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Contesting a parking ticket; not as easy as getting one

Parking tickets pile up for a student who does not have a parking pass. // Photo illustration by Claire Ott

By Chase Hilden

Finding parking on Western’s campus can be a major frustration even if you own a parking pass. Parking tickets are given out so frequently that there were more citations written on Western’s campus in 2018 than there were students attending the university that year.

In 2018, The Western Front reported that Western made $585,940 from parking tickets. They gave out approximately 44 tickets a day adding up to a total of 16,114 parking tickets.

Many drivers contest their tickets if they feel like their actions did not warrant the parking fine. Around 15 to 20 parking ticket appeals are made to Western’s Parking Appeals Board each day during the school year, according to Jackson Johnson, a fiscal specialist at the Student Business Center. 

To appeal a ticket, drivers must submit a request through the Student Business Office or online through the parking services’ website within seven days of the date of the citation, according to Ty Rucker, who works at the Parking Services Center.

The appeal must provide a complete explanation on why the driver thinks they do not deserve the ticket; the only valid basis for an appeal is an argument that the cited regulations were not violated according to Johnson.

Viktor Folke, a student at Western, had a severe allergic reaction on campus resulting in him going to the Student Health Center in April last year. He had already paid for parking that day but it expired while he was in the clinic. After Folke felt better, he came back to his car to find a parking ticket. Folke went online to the online parking website to explain his situation. When parking services got back to him, the ticket was not voided but reduced by $5. 

“There doesn’t seem to be a clear line about what you can get waived and not,” Folke said.

Folke’s ticket was not voided because the Parking Appeals Board decided that Western was not at fault. The Parking Appeals Board process considers whether anything is the university’s error according to Rucker. If there is no evidence pointing towards an error Western made in issuing a parking ticket, then the driver will most likely be denied for their appeal unless the driver can prove they made an error when buying the parking pass. 

“Citations are not waived or reduced in cases when we cannot identify types of legitimate mitigating circumstances,” Johnson said. “Forgetting to purchase a permit, parking for a brief amount of time in a fire lane or other similar cases do not result in reductions.”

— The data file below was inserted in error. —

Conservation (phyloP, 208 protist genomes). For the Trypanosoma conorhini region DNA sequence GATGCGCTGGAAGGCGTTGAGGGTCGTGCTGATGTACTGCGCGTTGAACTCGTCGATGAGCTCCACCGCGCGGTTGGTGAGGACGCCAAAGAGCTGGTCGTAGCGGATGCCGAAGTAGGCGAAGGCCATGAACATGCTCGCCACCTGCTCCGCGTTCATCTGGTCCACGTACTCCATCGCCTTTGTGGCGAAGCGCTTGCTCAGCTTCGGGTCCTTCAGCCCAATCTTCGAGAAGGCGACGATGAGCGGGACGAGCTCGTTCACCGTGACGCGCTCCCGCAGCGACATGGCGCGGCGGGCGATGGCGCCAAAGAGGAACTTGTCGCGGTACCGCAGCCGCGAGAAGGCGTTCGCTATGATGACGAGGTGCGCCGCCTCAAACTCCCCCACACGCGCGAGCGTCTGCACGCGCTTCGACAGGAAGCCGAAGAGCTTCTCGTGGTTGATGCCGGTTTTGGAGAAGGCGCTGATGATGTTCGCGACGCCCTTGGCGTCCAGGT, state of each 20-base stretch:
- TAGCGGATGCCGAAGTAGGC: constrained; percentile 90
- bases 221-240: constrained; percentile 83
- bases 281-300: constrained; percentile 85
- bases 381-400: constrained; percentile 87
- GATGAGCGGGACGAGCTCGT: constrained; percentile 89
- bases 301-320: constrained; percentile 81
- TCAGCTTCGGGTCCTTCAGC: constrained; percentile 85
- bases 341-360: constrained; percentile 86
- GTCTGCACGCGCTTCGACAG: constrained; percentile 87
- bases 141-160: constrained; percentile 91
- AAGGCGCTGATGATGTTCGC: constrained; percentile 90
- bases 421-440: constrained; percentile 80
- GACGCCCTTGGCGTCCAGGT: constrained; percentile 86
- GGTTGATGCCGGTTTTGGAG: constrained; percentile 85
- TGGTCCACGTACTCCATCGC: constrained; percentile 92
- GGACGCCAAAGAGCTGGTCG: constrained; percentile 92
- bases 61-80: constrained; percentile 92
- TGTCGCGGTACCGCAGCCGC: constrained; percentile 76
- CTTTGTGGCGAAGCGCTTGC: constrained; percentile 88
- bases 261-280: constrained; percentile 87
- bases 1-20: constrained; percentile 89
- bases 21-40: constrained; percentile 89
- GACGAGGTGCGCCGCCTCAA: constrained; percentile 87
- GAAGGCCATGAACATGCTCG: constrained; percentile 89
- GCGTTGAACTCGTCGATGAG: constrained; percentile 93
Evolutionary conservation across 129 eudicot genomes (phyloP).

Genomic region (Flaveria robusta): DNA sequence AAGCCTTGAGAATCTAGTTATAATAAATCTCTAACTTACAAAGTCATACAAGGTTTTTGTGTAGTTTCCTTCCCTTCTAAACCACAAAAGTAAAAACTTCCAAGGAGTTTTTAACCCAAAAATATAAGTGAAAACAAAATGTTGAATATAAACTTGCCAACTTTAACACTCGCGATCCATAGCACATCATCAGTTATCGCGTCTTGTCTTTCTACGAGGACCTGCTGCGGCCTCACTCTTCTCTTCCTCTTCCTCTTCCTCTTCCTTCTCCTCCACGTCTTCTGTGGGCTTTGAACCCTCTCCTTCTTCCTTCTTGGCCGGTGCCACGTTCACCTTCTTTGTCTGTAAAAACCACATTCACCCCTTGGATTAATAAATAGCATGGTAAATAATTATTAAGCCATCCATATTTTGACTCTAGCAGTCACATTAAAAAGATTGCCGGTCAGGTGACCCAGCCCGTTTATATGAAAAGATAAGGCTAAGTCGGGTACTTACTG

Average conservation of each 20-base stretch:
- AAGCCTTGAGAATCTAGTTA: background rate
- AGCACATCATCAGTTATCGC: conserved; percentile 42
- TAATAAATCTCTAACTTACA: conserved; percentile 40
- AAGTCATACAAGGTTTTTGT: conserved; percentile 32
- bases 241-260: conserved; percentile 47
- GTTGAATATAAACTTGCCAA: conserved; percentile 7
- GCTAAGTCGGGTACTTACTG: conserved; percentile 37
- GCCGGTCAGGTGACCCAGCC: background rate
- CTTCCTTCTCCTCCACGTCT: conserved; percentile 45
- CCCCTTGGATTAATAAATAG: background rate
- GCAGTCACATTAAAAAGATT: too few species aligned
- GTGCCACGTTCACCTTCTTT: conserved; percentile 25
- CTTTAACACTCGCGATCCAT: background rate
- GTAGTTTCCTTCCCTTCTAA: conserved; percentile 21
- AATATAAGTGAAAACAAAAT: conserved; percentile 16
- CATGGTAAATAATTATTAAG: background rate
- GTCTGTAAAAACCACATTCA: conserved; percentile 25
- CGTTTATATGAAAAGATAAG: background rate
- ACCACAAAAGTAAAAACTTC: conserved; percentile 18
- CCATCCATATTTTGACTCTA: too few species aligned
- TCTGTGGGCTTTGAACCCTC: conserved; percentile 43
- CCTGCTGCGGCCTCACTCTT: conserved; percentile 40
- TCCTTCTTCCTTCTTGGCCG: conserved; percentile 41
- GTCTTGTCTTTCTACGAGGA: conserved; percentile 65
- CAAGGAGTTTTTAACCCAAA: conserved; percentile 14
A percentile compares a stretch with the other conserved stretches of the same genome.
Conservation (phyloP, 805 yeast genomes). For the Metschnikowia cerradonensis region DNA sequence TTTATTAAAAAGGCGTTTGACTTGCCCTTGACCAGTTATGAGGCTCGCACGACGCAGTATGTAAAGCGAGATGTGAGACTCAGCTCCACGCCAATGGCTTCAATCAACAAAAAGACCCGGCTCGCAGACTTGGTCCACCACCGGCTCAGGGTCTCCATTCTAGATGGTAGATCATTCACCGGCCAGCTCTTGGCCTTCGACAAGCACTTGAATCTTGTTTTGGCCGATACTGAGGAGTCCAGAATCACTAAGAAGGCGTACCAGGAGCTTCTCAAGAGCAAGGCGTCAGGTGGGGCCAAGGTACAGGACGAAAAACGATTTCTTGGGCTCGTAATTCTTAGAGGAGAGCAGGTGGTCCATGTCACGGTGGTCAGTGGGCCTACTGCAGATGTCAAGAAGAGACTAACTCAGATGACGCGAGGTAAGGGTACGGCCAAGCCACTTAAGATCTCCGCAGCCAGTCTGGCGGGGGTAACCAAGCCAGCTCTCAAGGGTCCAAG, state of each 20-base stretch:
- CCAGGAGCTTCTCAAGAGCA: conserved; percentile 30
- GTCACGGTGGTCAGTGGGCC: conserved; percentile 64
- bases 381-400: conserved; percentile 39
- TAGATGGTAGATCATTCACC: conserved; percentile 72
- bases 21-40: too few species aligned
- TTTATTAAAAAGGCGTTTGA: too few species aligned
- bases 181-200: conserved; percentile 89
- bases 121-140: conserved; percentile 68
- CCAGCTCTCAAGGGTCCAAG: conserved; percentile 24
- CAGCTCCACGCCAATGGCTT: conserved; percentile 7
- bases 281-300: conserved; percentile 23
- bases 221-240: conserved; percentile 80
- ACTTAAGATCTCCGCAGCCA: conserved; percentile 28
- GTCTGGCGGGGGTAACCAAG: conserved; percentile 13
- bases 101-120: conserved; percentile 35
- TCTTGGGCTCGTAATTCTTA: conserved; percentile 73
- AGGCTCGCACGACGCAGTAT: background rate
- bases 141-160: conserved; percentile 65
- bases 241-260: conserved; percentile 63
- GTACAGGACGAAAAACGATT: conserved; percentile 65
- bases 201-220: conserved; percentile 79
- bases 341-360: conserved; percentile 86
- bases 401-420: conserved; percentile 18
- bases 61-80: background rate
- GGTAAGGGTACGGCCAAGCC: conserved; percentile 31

Third-year Bassma Al-nighashi said she has gotten two parking tickets, the first for being 10 minutes over the time she had paid. The second ticket she got for failing to pay through the online portal as soon as she parked; Al-nighashi was running late to class and paid in the classroom, but got a ticket in the time that had elapsed. In both cases, Al-nighashi contested them and had them thrown out.

One of few ways to get a ticket vacated is if a person has already paid for parking but has made an error with payment or details related to their car.

“I used the app to pay for parking but had recently gotten a new license plate number, so I paid for the wrong license plate and got a ticket because it didn’t come up in the system that I paid,” Western student Genevieve Castle said. “I contested it and Western didn’t make me pay for the ticket.”

This is a clear example of driver error but the ticket was refunded because Castle had already paid for parking.  

“If someone gets rejected for the first appeal, they do have the option to send in another and then, in that case, they may need to be a little more specific as to what was happening,” Rucker said. 

The purpose of the second level of appeal is to determine whether the first level of appeal was processed within the university’s parking guidelines. This generally means that unless there was an error made during the first level of appeal, which is quite rare, most second-level appeals do not result in any sort of reduction. There are situations when new information is introduced in a second level appeal that the parker may not have believed to be initially relevant. 

“In those cases, sometimes this new information can result in the appeal being approved,” Johnson said.

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